It’s the same for me. Baseball was ever-present in my broken, damaged family. When my poor, drug-addicted and mentally ill mom felt good, we played catch; she gave me one of her old ball gloves, and its leather was soft from years and years of play. The thud of a ball hitting the pocket against my palm is embedded in my sense memory, as is the smell of the leather. I played in my town’s girls softball league, and I tried, just once, to play with my index finger stuck out of the hole just above the logo patch because I’d seen a pro player do it, but it didn’t work for me– I felt awkward and unstable. No, my index finger wanted to be snug inside its finger sleeve.
Daddy coached Little League for both his sons’ teams, and when they outgrew the League, he kept signing on to coach anyway. He lit up at evening games played by the huge halide lamps at Cottonwood Park’s baseball fields, baseball diamonds gave him abundant joy. He and Mom had not had a good marriage, nor a good life, really; and I would go watch his games. When my brothers weren’t on the field or at-bat, it was my dad I watched. It was a joy to see his face brighten, and a gift to observe as his shoulders relaxed amid the chatter of the outfielders.
I grew up, got married, and had three kids, and baseball was the first sport my son Travis signed up for. At the tender age of just five years old, he donned a navy blue shirt with “Minnesota” across the belly in block letters and the Twins’ logo on his cap. We sat in bleachers and watched the boys pick flowers and sit in the dirt of a wee little field, dads standing at each base to teach the kids how to run the circle (hopefully in the right direction) and catch a rolling grounder. That was the start of ten years of spring practices in cool Texas spring evenings, stiff legs and sore butt from sitting in bleachers too long at All Star tournaments, rejoicing at home runs and celebrating with ice cream, and picking up the pieces to rebuild my boy’s confidence when he missed a ball or his team lost.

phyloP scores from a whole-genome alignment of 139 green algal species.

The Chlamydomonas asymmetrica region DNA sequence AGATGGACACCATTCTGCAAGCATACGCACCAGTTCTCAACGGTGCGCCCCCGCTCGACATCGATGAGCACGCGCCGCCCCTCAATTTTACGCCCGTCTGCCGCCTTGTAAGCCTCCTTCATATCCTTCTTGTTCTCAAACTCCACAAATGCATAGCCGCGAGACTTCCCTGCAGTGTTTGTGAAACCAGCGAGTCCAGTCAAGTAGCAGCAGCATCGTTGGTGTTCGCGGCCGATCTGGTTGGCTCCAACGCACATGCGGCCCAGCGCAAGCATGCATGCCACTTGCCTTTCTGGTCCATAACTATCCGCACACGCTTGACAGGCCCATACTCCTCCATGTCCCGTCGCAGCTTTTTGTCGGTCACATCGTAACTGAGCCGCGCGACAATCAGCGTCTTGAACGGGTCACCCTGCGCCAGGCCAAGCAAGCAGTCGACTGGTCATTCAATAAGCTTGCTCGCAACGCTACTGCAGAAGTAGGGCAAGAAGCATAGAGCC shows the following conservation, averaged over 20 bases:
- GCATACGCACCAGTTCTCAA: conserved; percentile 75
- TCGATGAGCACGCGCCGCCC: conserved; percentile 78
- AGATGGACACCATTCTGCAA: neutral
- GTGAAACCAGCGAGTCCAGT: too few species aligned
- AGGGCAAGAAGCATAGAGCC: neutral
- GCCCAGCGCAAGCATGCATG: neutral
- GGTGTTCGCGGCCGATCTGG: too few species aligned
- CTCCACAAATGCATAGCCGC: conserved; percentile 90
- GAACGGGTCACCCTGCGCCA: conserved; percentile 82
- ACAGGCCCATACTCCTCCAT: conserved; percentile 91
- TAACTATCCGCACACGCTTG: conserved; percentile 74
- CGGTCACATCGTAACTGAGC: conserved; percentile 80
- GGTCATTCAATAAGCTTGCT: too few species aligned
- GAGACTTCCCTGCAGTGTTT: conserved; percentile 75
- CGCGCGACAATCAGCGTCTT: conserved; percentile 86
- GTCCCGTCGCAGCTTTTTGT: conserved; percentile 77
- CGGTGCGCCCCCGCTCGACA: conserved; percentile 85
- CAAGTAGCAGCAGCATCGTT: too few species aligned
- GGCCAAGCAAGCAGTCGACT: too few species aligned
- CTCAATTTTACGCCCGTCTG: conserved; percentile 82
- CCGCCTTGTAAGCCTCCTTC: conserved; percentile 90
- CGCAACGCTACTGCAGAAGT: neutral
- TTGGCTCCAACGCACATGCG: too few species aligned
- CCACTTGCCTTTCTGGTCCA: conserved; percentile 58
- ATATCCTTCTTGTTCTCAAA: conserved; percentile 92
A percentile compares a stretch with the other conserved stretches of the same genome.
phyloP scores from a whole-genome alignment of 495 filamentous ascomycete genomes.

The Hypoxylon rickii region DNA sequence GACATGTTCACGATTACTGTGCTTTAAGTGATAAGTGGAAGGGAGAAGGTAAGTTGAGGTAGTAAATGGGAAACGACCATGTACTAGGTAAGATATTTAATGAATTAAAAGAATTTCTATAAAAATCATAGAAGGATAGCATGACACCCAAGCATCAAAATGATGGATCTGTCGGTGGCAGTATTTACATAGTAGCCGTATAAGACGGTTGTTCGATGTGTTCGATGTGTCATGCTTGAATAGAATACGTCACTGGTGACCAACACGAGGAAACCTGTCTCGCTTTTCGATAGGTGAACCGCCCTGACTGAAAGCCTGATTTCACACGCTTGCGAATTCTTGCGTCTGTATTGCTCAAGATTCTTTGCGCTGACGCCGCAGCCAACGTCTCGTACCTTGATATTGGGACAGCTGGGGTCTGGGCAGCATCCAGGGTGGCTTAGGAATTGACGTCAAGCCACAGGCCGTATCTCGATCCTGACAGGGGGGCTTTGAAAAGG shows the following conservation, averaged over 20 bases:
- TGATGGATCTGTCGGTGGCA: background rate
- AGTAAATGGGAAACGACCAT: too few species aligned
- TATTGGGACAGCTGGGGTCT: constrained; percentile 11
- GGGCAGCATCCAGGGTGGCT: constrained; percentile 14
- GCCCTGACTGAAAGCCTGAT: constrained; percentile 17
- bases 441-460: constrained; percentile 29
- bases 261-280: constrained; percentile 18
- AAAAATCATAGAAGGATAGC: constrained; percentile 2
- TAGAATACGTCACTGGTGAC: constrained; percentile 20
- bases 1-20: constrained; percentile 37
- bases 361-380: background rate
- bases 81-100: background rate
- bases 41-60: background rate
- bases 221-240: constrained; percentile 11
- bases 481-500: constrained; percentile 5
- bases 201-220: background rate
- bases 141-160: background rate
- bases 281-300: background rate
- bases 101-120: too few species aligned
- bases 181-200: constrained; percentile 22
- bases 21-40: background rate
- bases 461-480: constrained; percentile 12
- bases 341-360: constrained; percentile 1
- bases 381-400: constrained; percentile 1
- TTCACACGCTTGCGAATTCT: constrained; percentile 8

When seven-year-old Libby told us she wanted to play baseball, we were sure we misunderstood, and corrected her, “Don’t you mean girls’ softball, Sweetpea?” She most certainly did not. The Little League rules allowed for it, so we signed her up. She was “drafted” into a team whose coach refused to take her, but a hero came to the rescue and traded one of his boys for her. Libby excelled, she loved the game, and her team made it to the playoffs. My husband and I loved going to games, we stood in the space between son’s and daughter’s two fields and watched both kids play simultaneously while eldest child Hilary did her homework in the bleachers. Because sometimes the Universe loves to bestow karma, Libby’s team faced the team whose coach refused her in the championship game. Libby’s team won, and the coach presented her the game ball. I have a photo of the exact moment, and my daughter’s face is sweet and proud.